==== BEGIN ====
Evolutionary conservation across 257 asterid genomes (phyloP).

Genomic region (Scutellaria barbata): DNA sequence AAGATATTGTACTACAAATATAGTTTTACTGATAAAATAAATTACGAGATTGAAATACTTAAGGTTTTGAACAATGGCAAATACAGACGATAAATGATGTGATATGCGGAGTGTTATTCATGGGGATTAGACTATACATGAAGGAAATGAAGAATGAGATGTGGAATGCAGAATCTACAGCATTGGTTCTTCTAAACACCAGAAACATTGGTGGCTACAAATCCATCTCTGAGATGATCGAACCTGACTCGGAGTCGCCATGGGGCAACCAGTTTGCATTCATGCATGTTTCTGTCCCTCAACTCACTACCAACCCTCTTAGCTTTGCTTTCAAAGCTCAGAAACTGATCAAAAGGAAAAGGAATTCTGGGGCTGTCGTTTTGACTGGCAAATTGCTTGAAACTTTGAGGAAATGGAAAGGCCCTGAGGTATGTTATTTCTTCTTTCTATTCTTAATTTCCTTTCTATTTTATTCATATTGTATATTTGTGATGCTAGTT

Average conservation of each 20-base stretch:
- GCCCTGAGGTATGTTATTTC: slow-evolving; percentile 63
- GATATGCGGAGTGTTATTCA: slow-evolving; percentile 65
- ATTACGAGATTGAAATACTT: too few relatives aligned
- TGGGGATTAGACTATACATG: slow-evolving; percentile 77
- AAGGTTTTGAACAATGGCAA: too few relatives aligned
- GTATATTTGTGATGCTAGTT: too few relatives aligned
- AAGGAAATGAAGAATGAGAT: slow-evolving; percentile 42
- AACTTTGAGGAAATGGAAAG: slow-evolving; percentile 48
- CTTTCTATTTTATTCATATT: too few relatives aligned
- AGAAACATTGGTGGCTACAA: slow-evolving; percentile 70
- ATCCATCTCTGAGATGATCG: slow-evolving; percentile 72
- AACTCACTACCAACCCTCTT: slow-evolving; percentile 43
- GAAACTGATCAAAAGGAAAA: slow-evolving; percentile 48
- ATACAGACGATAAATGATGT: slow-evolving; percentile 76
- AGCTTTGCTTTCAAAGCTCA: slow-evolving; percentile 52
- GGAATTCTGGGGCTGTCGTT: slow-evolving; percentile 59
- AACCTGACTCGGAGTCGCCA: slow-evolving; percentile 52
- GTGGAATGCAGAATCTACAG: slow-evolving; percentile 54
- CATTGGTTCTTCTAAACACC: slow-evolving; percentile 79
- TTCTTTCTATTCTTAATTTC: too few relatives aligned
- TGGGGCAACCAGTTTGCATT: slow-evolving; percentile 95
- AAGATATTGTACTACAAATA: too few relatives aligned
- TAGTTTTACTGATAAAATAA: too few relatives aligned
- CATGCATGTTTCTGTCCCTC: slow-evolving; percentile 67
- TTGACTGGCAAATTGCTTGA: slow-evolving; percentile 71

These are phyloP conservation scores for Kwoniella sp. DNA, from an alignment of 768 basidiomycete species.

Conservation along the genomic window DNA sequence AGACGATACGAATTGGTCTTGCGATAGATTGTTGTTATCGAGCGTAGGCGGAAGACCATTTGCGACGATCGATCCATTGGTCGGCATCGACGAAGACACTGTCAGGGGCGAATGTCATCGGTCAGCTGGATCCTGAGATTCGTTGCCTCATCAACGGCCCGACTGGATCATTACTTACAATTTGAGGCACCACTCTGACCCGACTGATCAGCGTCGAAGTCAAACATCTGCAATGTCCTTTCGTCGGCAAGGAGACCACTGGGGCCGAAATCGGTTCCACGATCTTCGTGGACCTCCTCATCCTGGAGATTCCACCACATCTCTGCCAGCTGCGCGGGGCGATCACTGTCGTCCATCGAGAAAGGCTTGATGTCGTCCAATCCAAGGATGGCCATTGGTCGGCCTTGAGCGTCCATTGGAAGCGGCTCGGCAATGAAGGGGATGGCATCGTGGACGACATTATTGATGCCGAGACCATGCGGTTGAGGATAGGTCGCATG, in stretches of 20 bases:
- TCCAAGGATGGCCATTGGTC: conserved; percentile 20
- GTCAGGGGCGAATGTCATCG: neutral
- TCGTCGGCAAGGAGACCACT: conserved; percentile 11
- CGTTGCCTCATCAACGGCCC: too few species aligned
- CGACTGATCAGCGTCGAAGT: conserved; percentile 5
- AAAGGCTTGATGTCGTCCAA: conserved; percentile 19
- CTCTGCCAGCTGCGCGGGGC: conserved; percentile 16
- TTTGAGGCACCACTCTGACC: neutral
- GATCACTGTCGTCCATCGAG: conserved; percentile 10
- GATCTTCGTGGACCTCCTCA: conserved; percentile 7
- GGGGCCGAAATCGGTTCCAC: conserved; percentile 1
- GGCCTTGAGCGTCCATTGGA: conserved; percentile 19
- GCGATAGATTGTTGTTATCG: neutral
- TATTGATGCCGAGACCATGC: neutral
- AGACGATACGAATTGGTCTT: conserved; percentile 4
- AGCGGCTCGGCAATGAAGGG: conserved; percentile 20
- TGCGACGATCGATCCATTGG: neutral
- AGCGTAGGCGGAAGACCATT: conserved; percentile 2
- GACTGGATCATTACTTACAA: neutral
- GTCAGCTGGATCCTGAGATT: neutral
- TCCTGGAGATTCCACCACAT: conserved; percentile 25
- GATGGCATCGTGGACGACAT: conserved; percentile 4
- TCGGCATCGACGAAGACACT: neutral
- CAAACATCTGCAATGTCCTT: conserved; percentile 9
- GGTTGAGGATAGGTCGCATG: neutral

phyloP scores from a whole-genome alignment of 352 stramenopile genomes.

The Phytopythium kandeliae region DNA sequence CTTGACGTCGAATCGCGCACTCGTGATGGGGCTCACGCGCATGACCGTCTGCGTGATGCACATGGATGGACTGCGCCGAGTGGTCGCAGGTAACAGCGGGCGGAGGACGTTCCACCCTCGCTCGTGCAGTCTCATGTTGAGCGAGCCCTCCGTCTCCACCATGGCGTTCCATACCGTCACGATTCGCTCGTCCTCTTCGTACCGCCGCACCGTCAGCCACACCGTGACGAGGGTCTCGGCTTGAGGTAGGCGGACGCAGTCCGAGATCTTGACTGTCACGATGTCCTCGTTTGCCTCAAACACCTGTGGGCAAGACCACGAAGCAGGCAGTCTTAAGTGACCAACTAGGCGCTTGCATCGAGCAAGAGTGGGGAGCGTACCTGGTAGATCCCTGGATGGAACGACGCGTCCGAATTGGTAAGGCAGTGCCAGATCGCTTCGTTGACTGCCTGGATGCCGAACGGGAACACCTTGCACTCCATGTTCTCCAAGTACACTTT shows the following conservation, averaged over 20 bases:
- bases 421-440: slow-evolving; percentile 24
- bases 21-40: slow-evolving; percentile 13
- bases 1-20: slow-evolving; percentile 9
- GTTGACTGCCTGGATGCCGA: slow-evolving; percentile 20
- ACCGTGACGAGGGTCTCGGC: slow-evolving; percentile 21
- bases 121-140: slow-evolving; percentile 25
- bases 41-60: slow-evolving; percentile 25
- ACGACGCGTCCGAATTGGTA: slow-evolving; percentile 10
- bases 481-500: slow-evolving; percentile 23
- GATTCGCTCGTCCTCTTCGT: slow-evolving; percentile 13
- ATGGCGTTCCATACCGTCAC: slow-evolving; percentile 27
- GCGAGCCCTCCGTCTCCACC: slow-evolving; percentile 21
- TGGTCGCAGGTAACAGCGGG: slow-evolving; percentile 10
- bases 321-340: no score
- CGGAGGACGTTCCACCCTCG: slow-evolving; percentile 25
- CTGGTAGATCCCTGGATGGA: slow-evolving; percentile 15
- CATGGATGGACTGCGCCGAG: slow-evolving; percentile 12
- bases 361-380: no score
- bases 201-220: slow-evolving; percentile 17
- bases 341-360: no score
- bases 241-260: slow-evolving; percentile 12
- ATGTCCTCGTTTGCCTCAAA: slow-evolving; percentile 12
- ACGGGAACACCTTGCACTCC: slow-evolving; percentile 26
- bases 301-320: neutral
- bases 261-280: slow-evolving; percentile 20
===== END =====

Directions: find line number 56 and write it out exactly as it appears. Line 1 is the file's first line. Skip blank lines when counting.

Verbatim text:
phyloP scores from a whole-genome alignment of 352 stramenopile genomes.